Limerick Circuit Criminal Court heard that Christy Curtin, 39, was “a violent individual who operates an organised crime gang in the city”.
He pleaded guilty to unlawful possession of a Lanber semi-automatic shot gun at Southill on May 31 last along with ammunition.
His brother, Paul Curtin, 28, of Rearcross, Newport, Co Tipperary, who removed the gun from the scene and hid it, was jailed for three years.
Their uncle, Eric Curtin, 45, of Hillview, Kilteely, Co Limerick, drove the car used in the shooting and he walked free from court with a five-year suspended sentence.
Judge Carroll Moran said Eric Curtin’s last conviction dated from 1992 and he had been pressurised to get involved in the shooting by his nephew Christy Curtin.
Evidence was heard last month when state prosecutor John O’Sullivan said: “This is as serious a case as you will get in this courtroom.”
Christy Curtin, with an address at Salvia Court, Southill, armed himself with the gun — described as a sophisticated weapon — after members of the rival McCarthy-Dundon gang attacked his father’s house.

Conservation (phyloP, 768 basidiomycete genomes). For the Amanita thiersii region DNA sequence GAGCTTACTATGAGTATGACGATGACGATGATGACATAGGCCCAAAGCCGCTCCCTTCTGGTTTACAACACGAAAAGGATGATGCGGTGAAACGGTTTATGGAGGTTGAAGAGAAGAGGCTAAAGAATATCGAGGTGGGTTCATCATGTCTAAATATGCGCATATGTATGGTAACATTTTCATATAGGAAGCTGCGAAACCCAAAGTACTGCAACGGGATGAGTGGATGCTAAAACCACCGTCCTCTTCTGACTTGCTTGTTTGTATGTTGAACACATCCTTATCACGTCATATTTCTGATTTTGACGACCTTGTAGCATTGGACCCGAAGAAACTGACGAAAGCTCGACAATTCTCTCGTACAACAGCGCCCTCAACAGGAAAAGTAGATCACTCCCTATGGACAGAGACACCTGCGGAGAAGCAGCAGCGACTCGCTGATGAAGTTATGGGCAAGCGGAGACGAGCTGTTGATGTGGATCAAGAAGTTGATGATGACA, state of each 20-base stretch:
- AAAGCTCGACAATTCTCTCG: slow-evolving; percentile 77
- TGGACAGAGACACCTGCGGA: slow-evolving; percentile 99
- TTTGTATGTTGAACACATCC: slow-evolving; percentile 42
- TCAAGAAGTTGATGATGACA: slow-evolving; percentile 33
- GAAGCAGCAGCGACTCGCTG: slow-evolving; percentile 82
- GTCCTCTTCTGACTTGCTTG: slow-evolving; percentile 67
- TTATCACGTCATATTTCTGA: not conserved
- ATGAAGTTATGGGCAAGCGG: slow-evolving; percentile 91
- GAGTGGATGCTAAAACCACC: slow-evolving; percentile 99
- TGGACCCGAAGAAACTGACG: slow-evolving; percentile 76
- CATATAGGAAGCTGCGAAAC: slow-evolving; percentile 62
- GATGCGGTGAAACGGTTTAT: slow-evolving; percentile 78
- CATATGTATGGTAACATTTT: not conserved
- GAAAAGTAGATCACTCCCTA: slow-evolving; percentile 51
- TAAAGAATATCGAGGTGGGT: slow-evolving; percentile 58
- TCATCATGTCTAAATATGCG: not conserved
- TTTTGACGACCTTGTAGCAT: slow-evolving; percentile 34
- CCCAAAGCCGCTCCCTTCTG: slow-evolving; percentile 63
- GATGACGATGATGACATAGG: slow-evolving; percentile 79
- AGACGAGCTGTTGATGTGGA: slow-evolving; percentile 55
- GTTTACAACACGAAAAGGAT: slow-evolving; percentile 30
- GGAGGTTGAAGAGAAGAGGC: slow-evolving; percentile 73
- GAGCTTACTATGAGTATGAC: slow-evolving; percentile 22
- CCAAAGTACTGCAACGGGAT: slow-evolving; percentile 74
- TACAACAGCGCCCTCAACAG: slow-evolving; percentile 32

As the Audi getaway car drove through nearby Lilac Court, members of the Curtin family came on the McCarthy-Dundon members.
Eric Curtin was driving a Mazda and Christy Curtin got out and opened fire, discharging two shots from the shotgun.
It was around 3.30pm and at the time, Saoirse O’Neill, aged six, was playing in her front garden. She was hit in the ankle by shotgun pellets from Curtin’s gun. A passing car was also hit.
The girl suffered a puncture wound to her right foot.
While the wound was superficial, she and her parents were very traumatised by the shooting.
Det Garda Padraig O’Dwyer said along with witness statements they obtained evidence from CCTV in the area. The gun and 10 cartridges were found in follow-up searches.
Det Garda O’Dwyer said the shooting and house attack were related to a feud between two rival gangs in the south side.
Christy Curtin told gardaí he was sorry for the girl getting hit and it was his intention to frighten the people in the Audi.
He said his uncle and brother did not want to be involved in going after the Audi and he wanted to stress that he forced them.
All three men have previous convictions. One of Christy Curtin’s convictions related to a serious assault on a postman which resulted in postmen getting garda protection when delivering in Southill.
Judge Moran said the degree of culpability was different with regard to the three accused.
Christy Curtin was the most seriously involved. He backdated his seven-year sentence to June 4 since which date he had been in custody.
Paul Curtin’s three-year sentence is to commence next August when a sentence he is currently serving ends.